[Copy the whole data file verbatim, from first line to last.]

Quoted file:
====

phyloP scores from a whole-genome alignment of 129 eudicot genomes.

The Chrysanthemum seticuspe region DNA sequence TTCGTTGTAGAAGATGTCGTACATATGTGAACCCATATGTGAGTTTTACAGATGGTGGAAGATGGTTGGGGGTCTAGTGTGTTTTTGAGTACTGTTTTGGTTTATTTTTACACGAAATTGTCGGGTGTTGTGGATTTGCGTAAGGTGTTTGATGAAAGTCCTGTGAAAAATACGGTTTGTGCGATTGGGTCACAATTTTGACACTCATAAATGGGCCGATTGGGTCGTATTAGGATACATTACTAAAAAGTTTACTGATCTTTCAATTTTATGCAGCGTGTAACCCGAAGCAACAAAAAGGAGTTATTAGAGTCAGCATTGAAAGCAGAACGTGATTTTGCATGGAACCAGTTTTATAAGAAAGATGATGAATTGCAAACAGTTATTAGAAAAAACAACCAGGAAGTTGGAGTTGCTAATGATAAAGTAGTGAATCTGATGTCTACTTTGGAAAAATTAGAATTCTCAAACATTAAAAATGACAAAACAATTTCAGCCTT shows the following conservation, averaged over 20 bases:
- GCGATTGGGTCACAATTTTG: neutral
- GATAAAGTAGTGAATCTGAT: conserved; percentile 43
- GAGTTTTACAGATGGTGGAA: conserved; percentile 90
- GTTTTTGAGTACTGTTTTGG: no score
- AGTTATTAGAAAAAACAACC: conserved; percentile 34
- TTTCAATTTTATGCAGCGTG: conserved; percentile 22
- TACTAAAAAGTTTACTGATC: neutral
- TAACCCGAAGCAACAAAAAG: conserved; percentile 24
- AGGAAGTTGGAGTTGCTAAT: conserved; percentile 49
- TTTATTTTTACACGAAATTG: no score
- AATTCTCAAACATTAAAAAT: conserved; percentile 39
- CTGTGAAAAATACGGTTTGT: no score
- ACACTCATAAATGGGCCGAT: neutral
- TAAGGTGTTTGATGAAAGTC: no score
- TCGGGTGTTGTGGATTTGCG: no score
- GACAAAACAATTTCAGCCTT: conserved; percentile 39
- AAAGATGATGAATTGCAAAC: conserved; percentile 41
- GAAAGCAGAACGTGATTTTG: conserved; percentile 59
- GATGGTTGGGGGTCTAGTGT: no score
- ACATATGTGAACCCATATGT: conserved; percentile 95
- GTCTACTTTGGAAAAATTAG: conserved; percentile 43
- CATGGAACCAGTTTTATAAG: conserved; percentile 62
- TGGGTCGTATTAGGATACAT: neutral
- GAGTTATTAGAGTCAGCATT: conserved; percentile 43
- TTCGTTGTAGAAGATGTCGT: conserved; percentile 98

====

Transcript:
phyloP scores from a whole-genome alignment of 129 eudicot genomes.

The Chrysanthemum seticuspe region DNA sequence TTCGTTGTAGAAGATGTCGTACATATGTGAACCCATATGTGAGTTTTACAGATGGTGGAAGATGGTTGGGGGTCTAGTGTGTTTTTGAGTACTGTTTTGGTTTATTTTTACACGAAATTGTCGGGTGTTGTGGATTTGCGTAAGGTGTTTGATGAAAGTCCTGTGAAAAATACGGTTTGTGCGATTGGGTCACAATTTTGACACTCATAAATGGGCCGATTGGGTCGTATTAGGATACATTACTAAAAAGTTTACTGATCTTTCAATTTTATGCAGCGTGTAACCCGAAGCAACAAAAAGGAGTTATTAGAGTCAGCATTGAAAGCAGAACGTGATTTTGCATGGAACCAGTTTTATAAGAAAGATGATGAATTGCAAACAGTTATTAGAAAAAACAACCAGGAAGTTGGAGTTGCTAATGATAAAGTAGTGAATCTGATGTCTACTTTGGAAAAATTAGAATTCTCAAACATTAAAAATGACAAAACAATTTCAGCCTT shows the following conservation, averaged over 20 bases:
- GCGATTGGGTCACAATTTTG: neutral
- GATAAAGTAGTGAATCTGAT: conserved; percentile 43
- GAGTTTTACAGATGGTGGAA: conserved; percentile 90
- GTTTTTGAGTACTGTTTTGG: no score
- AGTTATTAGAAAAAACAACC: conserved; percentile 34
- TTTCAATTTTATGCAGCGTG: conserved; percentile 22
- TACTAAAAAGTTTACTGATC: neutral
- TAACCCGAAGCAACAAAAAG: conserved; percentile 24
- AGGAAGTTGGAGTTGCTAAT: conserved; percentile 49
- TTTATTTTTACACGAAATTG: no score
- AATTCTCAAACATTAAAAAT: conserved; percentile 39
- CTGTGAAAAATACGGTTTGT: no score
- ACACTCATAAATGGGCCGAT: neutral
- TAAGGTGTTTGATGAAAGTC: no score
- TCGGGTGTTGTGGATTTGCG: no score
- GACAAAACAATTTCAGCCTT: conserved; percentile 39
- AAAGATGATGAATTGCAAAC: conserved; percentile 41
- GAAAGCAGAACGTGATTTTG: conserved; percentile 59
- GATGGTTGGGGGTCTAGTGT: no score
- ACATATGTGAACCCATATGT: conserved; percentile 95
- GTCTACTTTGGAAAAATTAG: conserved; percentile 43
- CATGGAACCAGTTTTATAAG: conserved; percentile 62
- TGGGTCGTATTAGGATACAT: neutral
- GAGTTATTAGAGTCAGCATT: conserved; percentile 43
- TTCGTTGTAGAAGATGTCGT: conserved; percentile 98